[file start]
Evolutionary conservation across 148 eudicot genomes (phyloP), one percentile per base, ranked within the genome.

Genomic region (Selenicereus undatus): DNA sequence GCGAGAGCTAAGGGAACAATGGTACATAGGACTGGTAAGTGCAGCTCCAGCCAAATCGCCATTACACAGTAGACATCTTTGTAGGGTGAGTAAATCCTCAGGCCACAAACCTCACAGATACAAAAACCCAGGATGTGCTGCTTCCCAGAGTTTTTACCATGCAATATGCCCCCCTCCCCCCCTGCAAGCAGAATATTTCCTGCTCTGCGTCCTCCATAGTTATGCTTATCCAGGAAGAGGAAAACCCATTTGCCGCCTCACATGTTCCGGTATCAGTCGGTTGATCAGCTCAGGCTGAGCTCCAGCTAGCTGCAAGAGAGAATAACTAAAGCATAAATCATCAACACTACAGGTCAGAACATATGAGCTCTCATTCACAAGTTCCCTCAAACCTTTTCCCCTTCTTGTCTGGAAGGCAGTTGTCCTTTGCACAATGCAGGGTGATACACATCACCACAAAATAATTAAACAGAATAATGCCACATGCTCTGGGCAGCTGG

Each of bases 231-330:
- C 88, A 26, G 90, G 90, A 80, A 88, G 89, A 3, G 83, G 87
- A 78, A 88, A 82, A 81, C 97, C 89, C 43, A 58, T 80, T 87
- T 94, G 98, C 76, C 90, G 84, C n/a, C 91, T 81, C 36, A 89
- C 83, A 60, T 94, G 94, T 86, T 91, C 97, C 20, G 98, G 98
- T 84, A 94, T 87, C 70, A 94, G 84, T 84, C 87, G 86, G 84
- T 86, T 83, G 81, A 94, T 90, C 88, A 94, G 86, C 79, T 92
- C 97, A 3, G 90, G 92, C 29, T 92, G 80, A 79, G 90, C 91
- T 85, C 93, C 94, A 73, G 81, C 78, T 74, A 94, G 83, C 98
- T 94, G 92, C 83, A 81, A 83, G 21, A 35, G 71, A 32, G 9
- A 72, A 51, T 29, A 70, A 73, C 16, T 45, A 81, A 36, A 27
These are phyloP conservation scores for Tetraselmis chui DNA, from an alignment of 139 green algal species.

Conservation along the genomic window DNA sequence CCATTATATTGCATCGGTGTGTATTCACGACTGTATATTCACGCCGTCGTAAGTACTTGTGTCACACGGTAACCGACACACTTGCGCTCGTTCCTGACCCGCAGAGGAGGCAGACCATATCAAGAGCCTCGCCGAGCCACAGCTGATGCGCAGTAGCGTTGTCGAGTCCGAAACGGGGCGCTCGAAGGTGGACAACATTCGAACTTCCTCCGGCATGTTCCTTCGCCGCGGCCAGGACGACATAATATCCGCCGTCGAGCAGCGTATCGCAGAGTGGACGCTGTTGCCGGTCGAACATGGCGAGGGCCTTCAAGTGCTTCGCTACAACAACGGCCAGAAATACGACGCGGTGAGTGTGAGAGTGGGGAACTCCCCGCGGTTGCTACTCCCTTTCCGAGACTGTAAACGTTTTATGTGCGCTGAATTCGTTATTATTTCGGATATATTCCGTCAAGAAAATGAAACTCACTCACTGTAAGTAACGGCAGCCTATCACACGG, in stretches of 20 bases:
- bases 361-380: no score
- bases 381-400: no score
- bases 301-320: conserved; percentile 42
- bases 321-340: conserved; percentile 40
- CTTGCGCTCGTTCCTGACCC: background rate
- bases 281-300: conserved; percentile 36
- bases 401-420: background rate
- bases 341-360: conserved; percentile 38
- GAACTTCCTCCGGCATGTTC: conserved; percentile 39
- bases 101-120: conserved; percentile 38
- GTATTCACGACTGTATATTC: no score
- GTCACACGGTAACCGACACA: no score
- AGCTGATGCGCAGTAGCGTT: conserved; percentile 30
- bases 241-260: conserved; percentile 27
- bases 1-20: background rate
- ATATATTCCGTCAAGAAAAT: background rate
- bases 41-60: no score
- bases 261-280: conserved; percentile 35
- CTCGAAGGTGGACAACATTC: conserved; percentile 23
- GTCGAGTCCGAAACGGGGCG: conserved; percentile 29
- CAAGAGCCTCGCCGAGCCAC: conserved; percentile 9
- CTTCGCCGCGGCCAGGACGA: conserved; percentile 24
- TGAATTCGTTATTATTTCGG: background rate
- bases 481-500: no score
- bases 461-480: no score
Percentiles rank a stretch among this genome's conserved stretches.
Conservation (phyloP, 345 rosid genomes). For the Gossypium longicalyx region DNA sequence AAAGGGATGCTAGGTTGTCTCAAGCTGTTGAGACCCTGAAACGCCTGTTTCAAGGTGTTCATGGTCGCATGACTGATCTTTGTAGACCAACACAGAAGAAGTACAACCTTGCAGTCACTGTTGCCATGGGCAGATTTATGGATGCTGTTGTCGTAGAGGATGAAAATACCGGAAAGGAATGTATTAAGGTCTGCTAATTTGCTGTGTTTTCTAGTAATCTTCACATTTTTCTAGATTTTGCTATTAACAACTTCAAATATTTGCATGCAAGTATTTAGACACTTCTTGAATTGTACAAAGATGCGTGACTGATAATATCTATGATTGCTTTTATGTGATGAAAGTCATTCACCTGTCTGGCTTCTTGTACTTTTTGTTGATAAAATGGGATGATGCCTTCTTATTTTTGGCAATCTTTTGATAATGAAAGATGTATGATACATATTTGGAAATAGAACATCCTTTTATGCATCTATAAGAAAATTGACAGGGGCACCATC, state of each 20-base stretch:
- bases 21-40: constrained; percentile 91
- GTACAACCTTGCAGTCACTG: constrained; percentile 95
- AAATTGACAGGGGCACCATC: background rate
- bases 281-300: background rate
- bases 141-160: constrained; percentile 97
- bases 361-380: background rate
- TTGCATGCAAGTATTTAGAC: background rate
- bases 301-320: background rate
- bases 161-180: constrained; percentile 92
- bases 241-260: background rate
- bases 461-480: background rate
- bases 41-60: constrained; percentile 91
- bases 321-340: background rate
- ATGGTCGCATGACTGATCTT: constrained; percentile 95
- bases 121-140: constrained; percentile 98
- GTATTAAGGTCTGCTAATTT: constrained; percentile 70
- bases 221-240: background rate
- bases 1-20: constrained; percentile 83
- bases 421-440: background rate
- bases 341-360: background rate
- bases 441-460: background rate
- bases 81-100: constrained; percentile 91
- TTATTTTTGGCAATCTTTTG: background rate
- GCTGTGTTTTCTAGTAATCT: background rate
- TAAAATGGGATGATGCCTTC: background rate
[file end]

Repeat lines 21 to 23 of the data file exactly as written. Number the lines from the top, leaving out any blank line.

- bases 281-300: conserved; percentile 36
- bases 401-420: background rate
- bases 341-360: conserved; percentile 38